META Gameboy Advance Blog

Feb 12, 2021

7 mins read

I’ve been doing weekly chaos engineering projects for a while now, so I decided to start a blog. A sort of dumping ground for all the things I do. If you’re interested in more projects like this, give me a follow on Twitter @_mattata. I’m always working on something fun.

Kicking it off with the first blog post. I’m going to compile this blog post (yes, the very one you’re reading) into a valid Gameboy Advance ROM.

Full source code can be viewed here:

You can download the ROM here: blog.gba

Feel free to try it out below running in a Gameboy Advance emulator written in javascript:

Controls: Click inside the above box change focus to the emulator. Keyboard UP/DOWN to scroll


I got this idea while browsing around and heard about TinyGo.

TinyGo is a project to bring the Go programming language to microcontrollers and modern web browsers by creating a new compiler based on LLVM.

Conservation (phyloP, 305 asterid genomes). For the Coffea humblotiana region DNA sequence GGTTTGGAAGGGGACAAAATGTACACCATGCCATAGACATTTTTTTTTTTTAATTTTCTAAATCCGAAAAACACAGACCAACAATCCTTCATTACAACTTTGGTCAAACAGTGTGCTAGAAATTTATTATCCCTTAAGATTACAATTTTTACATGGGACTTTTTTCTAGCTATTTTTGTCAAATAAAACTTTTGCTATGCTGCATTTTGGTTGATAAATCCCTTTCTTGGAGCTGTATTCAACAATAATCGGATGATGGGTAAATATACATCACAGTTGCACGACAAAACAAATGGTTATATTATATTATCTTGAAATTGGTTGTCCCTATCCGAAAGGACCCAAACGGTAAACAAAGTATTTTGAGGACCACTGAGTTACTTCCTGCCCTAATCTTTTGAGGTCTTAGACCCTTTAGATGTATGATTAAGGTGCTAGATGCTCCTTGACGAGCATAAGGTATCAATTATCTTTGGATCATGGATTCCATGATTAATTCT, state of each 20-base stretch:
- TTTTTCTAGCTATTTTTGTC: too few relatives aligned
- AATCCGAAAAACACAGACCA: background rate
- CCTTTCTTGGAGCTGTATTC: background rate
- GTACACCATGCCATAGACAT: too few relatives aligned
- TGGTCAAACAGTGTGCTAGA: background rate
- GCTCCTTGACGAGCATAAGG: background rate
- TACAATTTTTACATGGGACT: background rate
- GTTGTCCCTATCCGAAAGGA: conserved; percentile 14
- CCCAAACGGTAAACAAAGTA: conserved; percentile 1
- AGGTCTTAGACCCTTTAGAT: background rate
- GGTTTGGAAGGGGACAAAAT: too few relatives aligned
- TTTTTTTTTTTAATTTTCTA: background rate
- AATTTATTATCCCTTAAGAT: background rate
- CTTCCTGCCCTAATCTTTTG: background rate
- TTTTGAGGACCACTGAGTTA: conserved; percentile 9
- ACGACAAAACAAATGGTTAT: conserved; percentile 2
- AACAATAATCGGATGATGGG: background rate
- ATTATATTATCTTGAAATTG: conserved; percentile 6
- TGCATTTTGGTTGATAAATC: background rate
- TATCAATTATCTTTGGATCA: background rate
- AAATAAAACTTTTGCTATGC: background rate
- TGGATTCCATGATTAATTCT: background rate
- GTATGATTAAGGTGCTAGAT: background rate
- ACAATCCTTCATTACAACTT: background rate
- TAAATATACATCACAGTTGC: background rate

One of the compiler targets for TinyGo is a Gameboy Advance, but the documentation shows a bunch of “?” in terms of supporting it. Naturally, I decided this seemed stable enough and decided to give it a shot.

The Gameboy Advance is a handheld videogame paltform based on the ARM7TDMI microcontroller and there was only a single example piece of code written in Tinygo for reference seen below:

(Images after this point tend to look quite fuzzy in the ROM due to color palette limitations)

package main

// Draw a red square on the GameBoy Advance screen.

import (

var display = machine.Display

func main() {

	for x := int16(30); x < 50; x++ {
		for y := int16(80); y < 100; y++ {
			display.SetPixel(x, y, color.RGBA{255, 0, 0, 255})